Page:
Coop: a Year of Poultry, Pigs, and Parenting
Harper, 368 pages
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I wasn’t going to post any kind of review of Coop here, but I love Michael Perry’s writing so much that I couldn’t not.
In this, the third of his collection of memoirs about his adult life in rural Wisconsin, Perry writes about everything from becoming a parent, both to a stepdaughter (he refers to her as a “given” daughter) and to a new baby girl, to raising hogs to building the titular chicken coop, which project becomes the recurring theme in the book.
As always, Perry’s description of his own carpentry skills is self-deprecating at best, and whether he’s discussing the way he salvaged windows from his previous home for the coop or talking about industrial hand wheels, he’s funny and engaging, and also makes you want to reach into the pages of his book and just offer a hand.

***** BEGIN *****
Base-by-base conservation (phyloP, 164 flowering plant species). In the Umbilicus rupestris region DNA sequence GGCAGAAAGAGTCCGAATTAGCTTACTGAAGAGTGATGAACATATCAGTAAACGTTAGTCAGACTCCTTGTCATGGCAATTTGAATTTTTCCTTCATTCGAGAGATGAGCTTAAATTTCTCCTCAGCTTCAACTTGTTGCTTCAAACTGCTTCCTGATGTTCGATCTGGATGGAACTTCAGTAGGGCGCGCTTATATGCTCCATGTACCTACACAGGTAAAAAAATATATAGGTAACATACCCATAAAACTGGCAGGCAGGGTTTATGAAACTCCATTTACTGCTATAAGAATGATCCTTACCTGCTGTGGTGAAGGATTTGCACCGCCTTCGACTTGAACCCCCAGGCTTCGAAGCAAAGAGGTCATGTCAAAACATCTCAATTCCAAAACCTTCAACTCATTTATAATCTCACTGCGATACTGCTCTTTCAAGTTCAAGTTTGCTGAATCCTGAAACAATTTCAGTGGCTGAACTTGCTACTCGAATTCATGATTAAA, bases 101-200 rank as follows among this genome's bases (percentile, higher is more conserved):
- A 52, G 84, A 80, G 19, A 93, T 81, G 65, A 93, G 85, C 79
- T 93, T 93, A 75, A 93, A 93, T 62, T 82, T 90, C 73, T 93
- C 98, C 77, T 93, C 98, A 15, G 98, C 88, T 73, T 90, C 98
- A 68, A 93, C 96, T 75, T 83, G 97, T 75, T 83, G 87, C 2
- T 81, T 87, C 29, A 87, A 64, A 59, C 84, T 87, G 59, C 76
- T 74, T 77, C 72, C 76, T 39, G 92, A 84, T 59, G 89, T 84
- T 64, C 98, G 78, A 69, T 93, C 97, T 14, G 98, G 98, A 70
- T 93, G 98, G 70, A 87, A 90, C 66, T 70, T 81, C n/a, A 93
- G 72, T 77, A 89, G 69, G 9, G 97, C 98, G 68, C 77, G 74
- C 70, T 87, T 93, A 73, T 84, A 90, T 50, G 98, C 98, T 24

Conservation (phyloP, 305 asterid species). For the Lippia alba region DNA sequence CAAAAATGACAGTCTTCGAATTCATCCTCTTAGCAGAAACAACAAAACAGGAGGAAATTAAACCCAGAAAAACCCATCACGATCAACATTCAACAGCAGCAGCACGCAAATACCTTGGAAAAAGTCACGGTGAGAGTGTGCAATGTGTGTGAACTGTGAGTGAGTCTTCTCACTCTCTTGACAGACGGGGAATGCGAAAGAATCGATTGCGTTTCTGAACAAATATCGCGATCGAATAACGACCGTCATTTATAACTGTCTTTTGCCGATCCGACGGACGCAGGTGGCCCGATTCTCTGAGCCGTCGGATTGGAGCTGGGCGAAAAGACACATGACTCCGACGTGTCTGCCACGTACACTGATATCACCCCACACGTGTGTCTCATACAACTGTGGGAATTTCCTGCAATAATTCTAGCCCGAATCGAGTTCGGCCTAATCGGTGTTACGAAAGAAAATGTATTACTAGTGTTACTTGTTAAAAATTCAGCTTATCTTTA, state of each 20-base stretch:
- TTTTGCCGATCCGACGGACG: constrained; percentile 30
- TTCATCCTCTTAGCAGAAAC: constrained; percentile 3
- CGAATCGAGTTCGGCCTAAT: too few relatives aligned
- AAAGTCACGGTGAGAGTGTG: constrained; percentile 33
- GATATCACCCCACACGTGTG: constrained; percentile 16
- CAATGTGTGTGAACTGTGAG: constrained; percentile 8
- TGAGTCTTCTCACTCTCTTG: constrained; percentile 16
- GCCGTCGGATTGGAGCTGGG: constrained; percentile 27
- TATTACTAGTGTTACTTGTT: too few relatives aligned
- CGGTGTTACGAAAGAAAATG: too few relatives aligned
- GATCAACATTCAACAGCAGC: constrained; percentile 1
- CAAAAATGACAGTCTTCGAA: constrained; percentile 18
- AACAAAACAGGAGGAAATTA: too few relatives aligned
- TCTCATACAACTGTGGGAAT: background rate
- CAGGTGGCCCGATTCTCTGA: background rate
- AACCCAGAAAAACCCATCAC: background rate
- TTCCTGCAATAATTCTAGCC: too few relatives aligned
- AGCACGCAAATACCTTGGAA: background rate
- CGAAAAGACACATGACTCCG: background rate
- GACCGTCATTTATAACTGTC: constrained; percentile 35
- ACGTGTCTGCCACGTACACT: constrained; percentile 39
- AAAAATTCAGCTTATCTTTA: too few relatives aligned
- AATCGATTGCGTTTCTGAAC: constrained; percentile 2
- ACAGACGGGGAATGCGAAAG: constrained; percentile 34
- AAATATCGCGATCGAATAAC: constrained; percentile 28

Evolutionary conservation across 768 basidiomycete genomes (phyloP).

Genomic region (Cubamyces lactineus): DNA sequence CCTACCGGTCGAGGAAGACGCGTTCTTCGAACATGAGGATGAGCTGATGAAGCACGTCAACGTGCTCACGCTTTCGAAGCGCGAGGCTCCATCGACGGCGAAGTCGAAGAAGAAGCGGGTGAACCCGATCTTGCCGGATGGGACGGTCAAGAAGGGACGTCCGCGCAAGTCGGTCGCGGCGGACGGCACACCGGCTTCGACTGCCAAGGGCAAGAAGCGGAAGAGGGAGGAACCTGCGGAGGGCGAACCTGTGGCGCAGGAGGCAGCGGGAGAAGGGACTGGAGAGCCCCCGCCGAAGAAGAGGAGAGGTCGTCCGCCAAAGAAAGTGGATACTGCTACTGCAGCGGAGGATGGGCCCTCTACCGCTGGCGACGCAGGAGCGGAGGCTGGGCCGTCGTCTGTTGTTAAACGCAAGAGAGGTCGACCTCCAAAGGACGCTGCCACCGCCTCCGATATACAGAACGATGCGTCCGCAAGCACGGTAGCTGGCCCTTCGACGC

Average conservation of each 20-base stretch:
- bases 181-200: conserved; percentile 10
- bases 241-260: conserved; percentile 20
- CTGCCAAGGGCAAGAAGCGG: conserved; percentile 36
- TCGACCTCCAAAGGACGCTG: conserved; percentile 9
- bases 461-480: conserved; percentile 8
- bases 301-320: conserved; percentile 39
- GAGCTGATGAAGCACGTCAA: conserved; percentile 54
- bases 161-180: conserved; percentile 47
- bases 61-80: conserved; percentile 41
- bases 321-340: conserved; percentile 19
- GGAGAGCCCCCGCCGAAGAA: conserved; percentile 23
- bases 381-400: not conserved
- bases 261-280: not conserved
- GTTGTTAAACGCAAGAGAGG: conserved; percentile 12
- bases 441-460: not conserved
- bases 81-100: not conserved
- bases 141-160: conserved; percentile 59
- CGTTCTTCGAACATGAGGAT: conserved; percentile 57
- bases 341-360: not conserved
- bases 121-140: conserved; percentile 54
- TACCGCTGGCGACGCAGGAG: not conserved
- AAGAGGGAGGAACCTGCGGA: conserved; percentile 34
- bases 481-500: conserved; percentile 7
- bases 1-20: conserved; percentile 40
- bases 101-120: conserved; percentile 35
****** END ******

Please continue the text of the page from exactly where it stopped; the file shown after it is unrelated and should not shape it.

He’s also unabashedly proud of and impressed by the women in his life – and it is that directness and admiration that makes Coop a great gift for a mother, daughter, wife, or friend. It’s not typical chick-lit, not even close, but his writing is so easygoing that reading this book with a cup of coffee on the back porch is something every woman I know would likely enjoy.
I mean, I read it that way, alternating coffee and sips of iced tea, lightly sweetened with local honey.
I’m not sure if Perry has another book planned next, or if he’s going to concentrate on music for a bit, but I eagerly await his next words.
And you should, too.